In its 15th year, the Tribeca Film Festival pushed the limits of storytelling further than ever before—and that's saying a lot, since Tribeca has always been ahead of film's technological and experimental curves. Once again serving as the fest’s home for next-level experiential projects, the Festival Hub hosted a multitude of virtual reality and innovative installations, many of which were found in the Festival's inaugural Virtual Arcade. But the most forward-thinking Tribeca 2016 inclusion was displayed far outside of the Hub—inside Midtown's Gotham Hall, to be exact. And it was seriously next-level.
To close out Tribeca 2016 in a grandly ambitious fashion, the Festival scheduled four showings of a truly one-of-a-kind multimedia experience titled the bomb, from co-directors Kevin Ford, Smriti Keshari, and Eric Schlosser. Staged by United Visual Artists, the bomb places audience members in the middle of 360°, eight-screen presentation about the dangers of nuclear weapons, using archival footage to cover everything from the Manhattan Project and Cold War paranoia to North Korea's present-day threats. Through fog machines, sound and lighting effects, and a live musical score from The Acid, it's an experiential head-spinner.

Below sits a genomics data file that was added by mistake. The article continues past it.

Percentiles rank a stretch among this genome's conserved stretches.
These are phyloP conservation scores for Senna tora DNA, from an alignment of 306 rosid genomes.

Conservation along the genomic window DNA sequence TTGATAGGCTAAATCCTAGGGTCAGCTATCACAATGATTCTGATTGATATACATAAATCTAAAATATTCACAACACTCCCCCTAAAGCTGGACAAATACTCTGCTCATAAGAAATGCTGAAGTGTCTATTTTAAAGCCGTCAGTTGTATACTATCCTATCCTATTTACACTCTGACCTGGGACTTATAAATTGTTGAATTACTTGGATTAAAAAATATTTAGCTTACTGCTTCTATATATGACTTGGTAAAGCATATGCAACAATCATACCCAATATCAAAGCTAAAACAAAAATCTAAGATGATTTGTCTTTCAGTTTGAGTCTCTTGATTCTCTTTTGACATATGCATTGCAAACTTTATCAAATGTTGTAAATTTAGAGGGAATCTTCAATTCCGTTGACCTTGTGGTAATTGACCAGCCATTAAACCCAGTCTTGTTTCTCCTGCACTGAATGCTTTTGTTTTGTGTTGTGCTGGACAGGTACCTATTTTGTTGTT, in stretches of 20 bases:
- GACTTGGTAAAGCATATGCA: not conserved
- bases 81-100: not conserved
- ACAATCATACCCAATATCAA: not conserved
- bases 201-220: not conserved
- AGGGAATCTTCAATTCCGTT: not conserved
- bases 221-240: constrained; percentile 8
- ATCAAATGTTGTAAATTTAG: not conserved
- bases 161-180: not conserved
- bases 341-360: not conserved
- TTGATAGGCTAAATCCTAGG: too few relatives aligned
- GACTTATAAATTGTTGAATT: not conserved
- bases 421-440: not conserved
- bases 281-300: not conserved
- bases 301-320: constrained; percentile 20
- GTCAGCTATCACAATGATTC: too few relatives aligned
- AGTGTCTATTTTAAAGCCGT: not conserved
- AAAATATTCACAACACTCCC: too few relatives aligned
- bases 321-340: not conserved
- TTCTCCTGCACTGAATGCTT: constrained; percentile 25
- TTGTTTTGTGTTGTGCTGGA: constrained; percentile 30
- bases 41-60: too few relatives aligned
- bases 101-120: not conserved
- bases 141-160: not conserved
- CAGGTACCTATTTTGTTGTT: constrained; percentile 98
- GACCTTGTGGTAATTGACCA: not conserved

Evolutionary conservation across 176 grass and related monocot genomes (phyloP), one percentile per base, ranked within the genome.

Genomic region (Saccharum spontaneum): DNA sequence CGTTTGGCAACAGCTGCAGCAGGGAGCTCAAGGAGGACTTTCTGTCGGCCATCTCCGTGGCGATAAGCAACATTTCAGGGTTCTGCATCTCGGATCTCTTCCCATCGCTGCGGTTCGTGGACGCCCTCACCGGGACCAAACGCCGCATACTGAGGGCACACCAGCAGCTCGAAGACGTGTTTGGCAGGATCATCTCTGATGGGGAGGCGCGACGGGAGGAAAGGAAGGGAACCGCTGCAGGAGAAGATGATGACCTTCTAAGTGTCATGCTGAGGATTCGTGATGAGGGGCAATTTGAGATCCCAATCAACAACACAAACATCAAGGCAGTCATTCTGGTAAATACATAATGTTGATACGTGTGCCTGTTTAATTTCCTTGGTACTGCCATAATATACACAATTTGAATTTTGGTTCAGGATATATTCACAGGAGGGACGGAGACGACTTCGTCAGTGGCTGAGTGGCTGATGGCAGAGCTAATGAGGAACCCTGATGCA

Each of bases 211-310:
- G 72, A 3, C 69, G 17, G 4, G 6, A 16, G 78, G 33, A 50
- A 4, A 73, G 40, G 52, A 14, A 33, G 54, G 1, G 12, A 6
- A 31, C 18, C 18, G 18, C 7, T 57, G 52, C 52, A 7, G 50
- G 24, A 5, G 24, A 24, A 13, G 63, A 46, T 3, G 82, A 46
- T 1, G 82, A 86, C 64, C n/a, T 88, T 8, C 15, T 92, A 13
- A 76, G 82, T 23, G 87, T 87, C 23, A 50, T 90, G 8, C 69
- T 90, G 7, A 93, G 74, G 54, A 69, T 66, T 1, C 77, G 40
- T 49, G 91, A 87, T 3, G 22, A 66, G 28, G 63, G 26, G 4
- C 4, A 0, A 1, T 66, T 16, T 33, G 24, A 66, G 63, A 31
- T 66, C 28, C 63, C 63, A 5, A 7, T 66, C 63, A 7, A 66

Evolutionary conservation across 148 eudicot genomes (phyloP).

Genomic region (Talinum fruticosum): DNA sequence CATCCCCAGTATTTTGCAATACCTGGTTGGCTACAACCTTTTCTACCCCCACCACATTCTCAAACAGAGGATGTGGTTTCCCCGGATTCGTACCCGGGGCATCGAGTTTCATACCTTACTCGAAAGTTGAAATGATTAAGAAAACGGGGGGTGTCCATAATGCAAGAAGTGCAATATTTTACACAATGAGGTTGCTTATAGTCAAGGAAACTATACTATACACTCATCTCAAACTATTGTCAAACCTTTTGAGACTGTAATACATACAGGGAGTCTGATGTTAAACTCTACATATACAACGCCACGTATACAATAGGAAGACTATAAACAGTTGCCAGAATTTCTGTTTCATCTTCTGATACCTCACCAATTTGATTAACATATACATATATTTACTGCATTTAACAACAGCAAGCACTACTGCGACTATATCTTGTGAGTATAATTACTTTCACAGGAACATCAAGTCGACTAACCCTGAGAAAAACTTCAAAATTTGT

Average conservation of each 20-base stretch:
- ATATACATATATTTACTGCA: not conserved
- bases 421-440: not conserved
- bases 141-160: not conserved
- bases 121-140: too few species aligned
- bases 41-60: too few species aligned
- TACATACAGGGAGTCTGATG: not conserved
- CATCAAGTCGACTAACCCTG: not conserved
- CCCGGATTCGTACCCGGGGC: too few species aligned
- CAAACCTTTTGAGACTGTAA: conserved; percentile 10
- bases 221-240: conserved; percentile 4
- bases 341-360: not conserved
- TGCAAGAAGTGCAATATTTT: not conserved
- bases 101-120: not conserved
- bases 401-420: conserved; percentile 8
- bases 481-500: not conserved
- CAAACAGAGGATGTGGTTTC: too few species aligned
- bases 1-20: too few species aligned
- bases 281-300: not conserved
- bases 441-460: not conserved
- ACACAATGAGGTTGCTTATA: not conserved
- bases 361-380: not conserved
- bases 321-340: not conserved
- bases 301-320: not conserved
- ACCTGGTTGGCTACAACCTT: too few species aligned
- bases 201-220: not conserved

The best way to fully understand something like the bomb is to, of course, actually witness it firsthand. The second best method, though, is to check out our exclusive photo gallery above.
the bomb closed out the last weekend of #Tribeca2016. The installation raised awareness about the reality of nuclear weapons. 🎥: @kamrdgz
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Tribeca presented a panel discussion with Michael Douglas, as part of our closing night experience: The Bomb. Watch below.
Join the experts and project creators as they discuss why the less we talk about nuclear weapons, the more dangerous they become. The below panel features Emma Belcher of The MacArthur Foundation; Joe Cirincione of Ploughshares Fund; Michael Douglas, Academy Award-winning actor, producer, and advocate of nuclear non-proliferation; Robert Kenner, director of Command and Control; Smriti Keshari, filmmaker behind the bomb; and Eric Schlosser, author of Command and Control, Fast Food Nation, and Reefer Madness and co-creator of the bomb.